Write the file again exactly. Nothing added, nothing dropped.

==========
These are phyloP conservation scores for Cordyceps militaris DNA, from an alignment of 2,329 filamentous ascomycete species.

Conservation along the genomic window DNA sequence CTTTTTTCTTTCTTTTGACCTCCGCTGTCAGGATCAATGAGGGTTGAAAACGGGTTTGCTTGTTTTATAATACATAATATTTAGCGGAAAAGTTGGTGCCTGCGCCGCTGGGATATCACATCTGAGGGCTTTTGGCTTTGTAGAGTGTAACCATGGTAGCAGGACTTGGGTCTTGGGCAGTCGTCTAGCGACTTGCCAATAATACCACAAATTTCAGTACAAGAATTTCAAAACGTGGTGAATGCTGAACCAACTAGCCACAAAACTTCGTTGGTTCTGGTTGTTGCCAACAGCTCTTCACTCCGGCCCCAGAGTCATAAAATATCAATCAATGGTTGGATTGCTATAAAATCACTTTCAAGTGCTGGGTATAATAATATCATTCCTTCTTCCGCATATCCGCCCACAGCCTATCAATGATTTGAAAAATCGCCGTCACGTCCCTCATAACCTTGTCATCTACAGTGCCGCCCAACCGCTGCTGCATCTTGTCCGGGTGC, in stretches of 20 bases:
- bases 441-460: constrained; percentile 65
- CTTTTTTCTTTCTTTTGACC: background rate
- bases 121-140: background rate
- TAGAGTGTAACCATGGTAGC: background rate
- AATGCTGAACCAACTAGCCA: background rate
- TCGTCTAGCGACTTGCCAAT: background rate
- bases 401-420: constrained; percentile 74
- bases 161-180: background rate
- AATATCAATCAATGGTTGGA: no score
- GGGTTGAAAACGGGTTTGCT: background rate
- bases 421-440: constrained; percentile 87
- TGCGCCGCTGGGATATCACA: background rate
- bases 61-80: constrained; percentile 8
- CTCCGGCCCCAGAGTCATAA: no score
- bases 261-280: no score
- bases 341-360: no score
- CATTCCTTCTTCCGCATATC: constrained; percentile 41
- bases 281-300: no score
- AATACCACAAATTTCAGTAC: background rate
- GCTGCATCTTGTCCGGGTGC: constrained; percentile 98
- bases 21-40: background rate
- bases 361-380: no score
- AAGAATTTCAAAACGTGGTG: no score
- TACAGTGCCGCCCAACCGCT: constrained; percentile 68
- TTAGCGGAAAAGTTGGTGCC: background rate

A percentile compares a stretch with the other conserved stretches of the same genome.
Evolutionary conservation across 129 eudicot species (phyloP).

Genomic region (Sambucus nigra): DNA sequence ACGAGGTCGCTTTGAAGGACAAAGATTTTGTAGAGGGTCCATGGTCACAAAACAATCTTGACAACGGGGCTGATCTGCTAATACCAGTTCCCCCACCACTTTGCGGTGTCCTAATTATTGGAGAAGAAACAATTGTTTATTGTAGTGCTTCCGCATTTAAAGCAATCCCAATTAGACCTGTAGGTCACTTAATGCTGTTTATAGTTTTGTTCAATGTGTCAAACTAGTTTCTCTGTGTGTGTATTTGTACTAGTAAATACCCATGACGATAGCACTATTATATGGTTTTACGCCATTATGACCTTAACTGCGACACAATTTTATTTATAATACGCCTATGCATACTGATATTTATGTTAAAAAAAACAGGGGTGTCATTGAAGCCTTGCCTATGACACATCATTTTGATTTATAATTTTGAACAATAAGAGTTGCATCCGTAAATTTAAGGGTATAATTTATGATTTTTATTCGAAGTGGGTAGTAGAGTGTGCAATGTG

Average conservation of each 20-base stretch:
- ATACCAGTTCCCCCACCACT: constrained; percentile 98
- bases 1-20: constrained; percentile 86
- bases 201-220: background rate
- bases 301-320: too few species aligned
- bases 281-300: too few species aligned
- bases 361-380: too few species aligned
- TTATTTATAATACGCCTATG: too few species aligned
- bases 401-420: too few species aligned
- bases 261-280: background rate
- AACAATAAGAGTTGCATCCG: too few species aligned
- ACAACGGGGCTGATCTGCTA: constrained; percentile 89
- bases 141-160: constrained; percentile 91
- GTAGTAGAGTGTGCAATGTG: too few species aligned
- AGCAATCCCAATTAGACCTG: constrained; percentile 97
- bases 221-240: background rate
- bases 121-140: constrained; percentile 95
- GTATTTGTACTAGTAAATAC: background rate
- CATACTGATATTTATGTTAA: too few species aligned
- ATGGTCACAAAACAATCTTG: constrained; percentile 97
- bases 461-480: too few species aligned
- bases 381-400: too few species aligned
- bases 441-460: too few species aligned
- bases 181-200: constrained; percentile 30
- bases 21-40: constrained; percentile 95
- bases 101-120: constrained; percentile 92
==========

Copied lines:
These are phyloP conservation scores for Cordyceps militaris DNA, from an alignment of 2,329 filamentous ascomycete species.

Conservation along the genomic window DNA sequence CTTTTTTCTTTCTTTTGACCTCCGCTGTCAGGATCAATGAGGGTTGAAAACGGGTTTGCTTGTTTTATAATACATAATATTTAGCGGAAAAGTTGGTGCCTGCGCCGCTGGGATATCACATCTGAGGGCTTTTGGCTTTGTAGAGTGTAACCATGGTAGCAGGACTTGGGTCTTGGGCAGTCGTCTAGCGACTTGCCAATAATACCACAAATTTCAGTACAAGAATTTCAAAACGTGGTGAATGCTGAACCAACTAGCCACAAAACTTCGTTGGTTCTGGTTGTTGCCAACAGCTCTTCACTCCGGCCCCAGAGTCATAAAATATCAATCAATGGTTGGATTGCTATAAAATCACTTTCAAGTGCTGGGTATAATAATATCATTCCTTCTTCCGCATATCCGCCCACAGCCTATCAATGATTTGAAAAATCGCCGTCACGTCCCTCATAACCTTGTCATCTACAGTGCCGCCCAACCGCTGCTGCATCTTGTCCGGGTGC, in stretches of 20 bases:
- bases 441-460: constrained; percentile 65
- CTTTTTTCTTTCTTTTGACC: background rate
- bases 121-140: background rate
- TAGAGTGTAACCATGGTAGC: background rate
- AATGCTGAACCAACTAGCCA: background rate
- TCGTCTAGCGACTTGCCAAT: background rate
- bases 401-420: constrained; percentile 74
- bases 161-180: background rate
- AATATCAATCAATGGTTGGA: no score
- GGGTTGAAAACGGGTTTGCT: background rate
- bases 421-440: constrained; percentile 87
- TGCGCCGCTGGGATATCACA: background rate
- bases 61-80: constrained; percentile 8
- CTCCGGCCCCAGAGTCATAA: no score
- bases 261-280: no score
- bases 341-360: no score
- CATTCCTTCTTCCGCATATC: constrained; percentile 41
- bases 281-300: no score
- AATACCACAAATTTCAGTAC: background rate
- GCTGCATCTTGTCCGGGTGC: constrained; percentile 98
- bases 21-40: background rate
- bases 361-380: no score
- AAGAATTTCAAAACGTGGTG: no score
- TACAGTGCCGCCCAACCGCT: constrained; percentile 68
- TTAGCGGAAAAGTTGGTGCC: background rate

A percentile compares a stretch with the other conserved stretches of the same genome.
Evolutionary conservation across 129 eudicot species (phyloP).

Genomic region (Sambucus nigra): DNA sequence ACGAGGTCGCTTTGAAGGACAAAGATTTTGTAGAGGGTCCATGGTCACAAAACAATCTTGACAACGGGGCTGATCTGCTAATACCAGTTCCCCCACCACTTTGCGGTGTCCTAATTATTGGAGAAGAAACAATTGTTTATTGTAGTGCTTCCGCATTTAAAGCAATCCCAATTAGACCTGTAGGTCACTTAATGCTGTTTATAGTTTTGTTCAATGTGTCAAACTAGTTTCTCTGTGTGTGTATTTGTACTAGTAAATACCCATGACGATAGCACTATTATATGGTTTTACGCCATTATGACCTTAACTGCGACACAATTTTATTTATAATACGCCTATGCATACTGATATTTATGTTAAAAAAAACAGGGGTGTCATTGAAGCCTTGCCTATGACACATCATTTTGATTTATAATTTTGAACAATAAGAGTTGCATCCGTAAATTTAAGGGTATAATTTATGATTTTTATTCGAAGTGGGTAGTAGAGTGTGCAATGTG

Average conservation of each 20-base stretch:
- ATACCAGTTCCCCCACCACT: constrained; percentile 98
- bases 1-20: constrained; percentile 86
- bases 201-220: background rate
- bases 301-320: too few species aligned
- bases 281-300: too few species aligned
- bases 361-380: too few species aligned
- TTATTTATAATACGCCTATG: too few species aligned
- bases 401-420: too few species aligned
- bases 261-280: background rate
- AACAATAAGAGTTGCATCCG: too few species aligned
- ACAACGGGGCTGATCTGCTA: constrained; percentile 89
- bases 141-160: constrained; percentile 91
- GTAGTAGAGTGTGCAATGTG: too few species aligned
- AGCAATCCCAATTAGACCTG: constrained; percentile 97
- bases 221-240: background rate
- bases 121-140: constrained; percentile 95
- GTATTTGTACTAGTAAATAC: background rate
- CATACTGATATTTATGTTAA: too few species aligned
- ATGGTCACAAAACAATCTTG: constrained; percentile 97
- bases 461-480: too few species aligned
- bases 381-400: too few species aligned
- bases 441-460: too few species aligned
- bases 181-200: constrained; percentile 30
- bases 21-40: constrained; percentile 95
- bases 101-120: constrained; percentile 92